Decision-making is the fundamental cornerstone of any organization. Good decisions keep companies moving forward, bad decisions have grave consequences (unfortunately, very often they reveal themselves as such only in retrospect). It's no wonder that organizations strive to groom their decision-making processes, and today I want to highlight a quite common disconnect, observed not only in software development companies, but in all kinds of organizations, as well as in municipal and government bodies.
Take the dual bundle of competent decision-making vs. the decision-making process. What is of more importance, ultimately? Of course, competent decision-making. Whoever is supposed to make a decision, an individual or a group, has to qualify as a competent authority. What does “competent” mean? This means that the collective wisdom of the group, as well as the decision-making model, works to the good of the whole company. However, at times we encounter situations when a decision-making process lacks flexibility and blocks important strategic decisions. There’s a subtle edge here: On the one hand, it’s good to bring diverse opinions to the table, and to hear all possible points of view. But what if a decision-making process, made by a group of people, does not actually facilitate the quality of decisions but hinders the go-ahead on them?
Passing on the too-touchy modernity, I’ll use an example from less controversial times. Each epoch has its controversies, but anyway. Let’s look as deep as into the history of Poland, the 18th century. I remember this story from my teen years, as I read many books about European history, and what happened to Poland in the 18th century still strikes me as a very unfortunate outcome. Poland was a monarchy, and they had their parliament (Sejm) as the decision-making authority to elect kings. First, they were using the majority vote principle, but eventually they switched to the decision-making mode of liberum veto (Latin: “I freely forbid“). Any broke nobleman, who was happy to get an extra chunk of gold, or unlimited drinks, for that matter, was able to paralyze the decisions of parliament.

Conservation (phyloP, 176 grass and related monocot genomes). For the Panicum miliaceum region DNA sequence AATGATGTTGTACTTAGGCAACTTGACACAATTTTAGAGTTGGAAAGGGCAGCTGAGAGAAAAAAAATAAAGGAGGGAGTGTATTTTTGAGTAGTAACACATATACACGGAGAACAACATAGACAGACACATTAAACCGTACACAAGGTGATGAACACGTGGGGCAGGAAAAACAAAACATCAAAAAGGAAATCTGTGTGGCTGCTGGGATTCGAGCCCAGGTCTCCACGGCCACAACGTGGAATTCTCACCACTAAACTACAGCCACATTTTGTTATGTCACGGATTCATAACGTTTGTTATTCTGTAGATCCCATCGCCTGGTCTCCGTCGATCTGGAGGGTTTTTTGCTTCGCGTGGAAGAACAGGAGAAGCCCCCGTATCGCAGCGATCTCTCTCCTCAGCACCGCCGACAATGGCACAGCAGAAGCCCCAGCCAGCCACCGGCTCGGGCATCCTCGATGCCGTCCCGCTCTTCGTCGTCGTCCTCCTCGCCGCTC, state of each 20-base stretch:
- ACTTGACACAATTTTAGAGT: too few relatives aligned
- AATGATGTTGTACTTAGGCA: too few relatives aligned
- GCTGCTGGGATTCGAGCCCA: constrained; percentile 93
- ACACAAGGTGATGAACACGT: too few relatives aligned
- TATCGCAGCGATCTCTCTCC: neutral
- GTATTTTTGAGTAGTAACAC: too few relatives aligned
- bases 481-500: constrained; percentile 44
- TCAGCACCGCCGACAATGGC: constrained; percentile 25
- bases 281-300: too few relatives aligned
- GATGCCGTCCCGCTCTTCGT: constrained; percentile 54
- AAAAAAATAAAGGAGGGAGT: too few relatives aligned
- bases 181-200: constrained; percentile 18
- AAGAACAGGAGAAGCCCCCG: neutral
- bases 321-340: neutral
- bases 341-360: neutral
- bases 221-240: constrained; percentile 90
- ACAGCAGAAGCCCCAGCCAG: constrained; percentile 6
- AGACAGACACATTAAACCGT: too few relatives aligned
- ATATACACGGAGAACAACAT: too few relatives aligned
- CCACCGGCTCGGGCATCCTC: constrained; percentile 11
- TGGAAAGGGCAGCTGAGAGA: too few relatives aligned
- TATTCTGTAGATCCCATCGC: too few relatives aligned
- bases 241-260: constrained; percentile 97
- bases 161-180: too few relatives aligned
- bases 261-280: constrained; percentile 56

If those nobles were unable to elect a king, with no one of them casting a liberum veto, they were blocking the candidates for the Crown of Poland continuously. Imagine how a country with such a flawed decision-making process would end up. This story has a very sad ending. Poland was partitioned by its craving neighbors, Austria, Prussia and Russia. As you can see, sacrificing competent decision-making to a “by-the-book” decision-making process cost independence to the whole country.
Which lessons can we derive from this story for the challenges that lean organizations are facing today? Never mistake a decision-making process for competent decision-making. As with this example from the history of Poland, the point was not about making each and every broke nobleman cast his vote. They needed to change their way of making decisions to make it work to the good of Poland.
I will not get into the complex subject of how exactly decision-making groups need to function, and how they need to cast their votes, and who is supposed to have the liberum veto right, or if such a right ever needs be. This is the subject of yet another post or series of posts. Just stay alert and watch out if a decision-making process in your organization is going “rusty” and blocks sensible decisions. Be sure to have the oil can somewhere nearby, and make timely changes. Otherwise, the rust will immobilize your organization, just as was the case with the Tinman from the enchanting film The Wizard of Oz (1939):